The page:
With Councilman Robert Weinroth, Singer makes it two of five council members who are decidedly dubious of this grandiose proposal. Michael Mullaugh sounds more open. The council may to hold a workshop on New Mizner on the Green next month.

ESPN Boca Bowl

These are lousy times for football. With the National Football League, it’s players who beat up women and children. With Florida State University, it’s the latest embarrassment from Heisman Trophy winner Jameis Winston. He was suspended for half of Saturday’s big game against Clemson for yelling a misogynistic vulgarity in the Student Union. Nice move for a guy who nearly was charged last year with sexual assault.

On Tuesday, though, the Boca Raton City Council will approve an annual expenditure of $200,000 a year for six years to promote itself through what will be called the Boca Raton Bowl at Florida Atlantic University Stadium.

The deal is with ESPN, which will televise the game, and Palm Beach County. The game will feature teams that play in Conference USA, which includes FAU, the American Athletic Conference, which includes the University of South Florida and the University of Central Florida, and the Mid-American Conference, which includes teams from Michigan through the Midwest to Massachusetts.

This year’s game will take place on Dec. 23. The agreement says future games “probably” will also be played before Christmas. It’s hard to tell how much publicity Boca Raton will get from the game, but fortunately the TV audience won’t hear that the teams are playing at “GEO Group Stadium”—even if prison and football are looking more and more like related subjects.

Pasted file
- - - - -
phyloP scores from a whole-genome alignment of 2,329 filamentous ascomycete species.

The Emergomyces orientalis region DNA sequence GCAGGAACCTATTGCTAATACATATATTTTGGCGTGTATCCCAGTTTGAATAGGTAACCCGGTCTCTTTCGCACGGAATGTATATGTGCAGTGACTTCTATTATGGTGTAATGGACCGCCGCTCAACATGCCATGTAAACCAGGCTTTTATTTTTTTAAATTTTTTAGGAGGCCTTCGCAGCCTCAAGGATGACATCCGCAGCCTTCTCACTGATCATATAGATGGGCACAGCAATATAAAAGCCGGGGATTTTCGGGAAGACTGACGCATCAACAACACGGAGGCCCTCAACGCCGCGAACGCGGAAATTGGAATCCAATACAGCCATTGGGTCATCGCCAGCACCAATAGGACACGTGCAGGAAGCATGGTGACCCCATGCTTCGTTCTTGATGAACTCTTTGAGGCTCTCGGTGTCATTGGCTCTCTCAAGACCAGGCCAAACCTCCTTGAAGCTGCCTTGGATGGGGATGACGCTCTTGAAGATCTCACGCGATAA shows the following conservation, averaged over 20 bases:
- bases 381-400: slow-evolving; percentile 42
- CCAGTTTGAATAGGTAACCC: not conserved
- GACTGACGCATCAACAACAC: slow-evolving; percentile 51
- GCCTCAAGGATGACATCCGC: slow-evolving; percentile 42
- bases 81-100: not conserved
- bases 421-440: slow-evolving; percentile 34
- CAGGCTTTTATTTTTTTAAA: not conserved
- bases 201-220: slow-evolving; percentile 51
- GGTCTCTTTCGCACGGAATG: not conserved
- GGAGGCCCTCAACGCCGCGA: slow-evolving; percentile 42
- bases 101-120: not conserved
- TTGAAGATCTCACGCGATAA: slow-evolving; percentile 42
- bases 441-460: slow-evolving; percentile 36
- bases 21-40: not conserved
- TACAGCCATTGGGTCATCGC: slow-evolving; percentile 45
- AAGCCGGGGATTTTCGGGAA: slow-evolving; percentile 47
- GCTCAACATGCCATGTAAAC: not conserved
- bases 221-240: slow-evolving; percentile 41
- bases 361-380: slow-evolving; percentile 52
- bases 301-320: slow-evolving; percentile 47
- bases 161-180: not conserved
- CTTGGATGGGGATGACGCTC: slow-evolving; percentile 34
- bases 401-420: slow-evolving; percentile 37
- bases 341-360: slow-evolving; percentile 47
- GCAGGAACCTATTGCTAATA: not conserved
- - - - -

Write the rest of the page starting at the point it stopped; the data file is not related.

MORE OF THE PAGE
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You can email Randy Schultz at randy@bocamag.com

For more City Watch blogs, click here.About the Author

Randy Schultz was born in Hartford, Conn., and graduated from the University of Tennessee in 1974. He has lived in South Florida since then, and in Boca Raton since 1985. Schultz spent nearly 40 years in daily journalism at the Miami Herald and Palm Beach Post, most recently as editorial page editor at the Post. His wife, Shelley, is director of The Learning Network at Pine Crest School. His son, an attorney, and daughter-in-law and three grandchildren also live in Boca Raton. His daughter is a veterinarian who lives in Baltimore.

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Randy Schultz, a native of Hartford, Connecticut, has been a South Florida journalist since 1974. He worked for The Miami Herald until 1976 and for The Palm Beach Post from 1976 until 2014, where he served as managing editor and editorial page editor. Since 2014, he has written a politics blog, commentaries and other articles for Boca magazine. His writing has earned first-place awards from the Florida Magazine Association and the Florida Society of Newspaper Editors. Randy has lived in Boca Raton with his wife, Shelley Huff-Schultz, since 1985. His son, daughter-in-law and their three children also live in Boca Raton.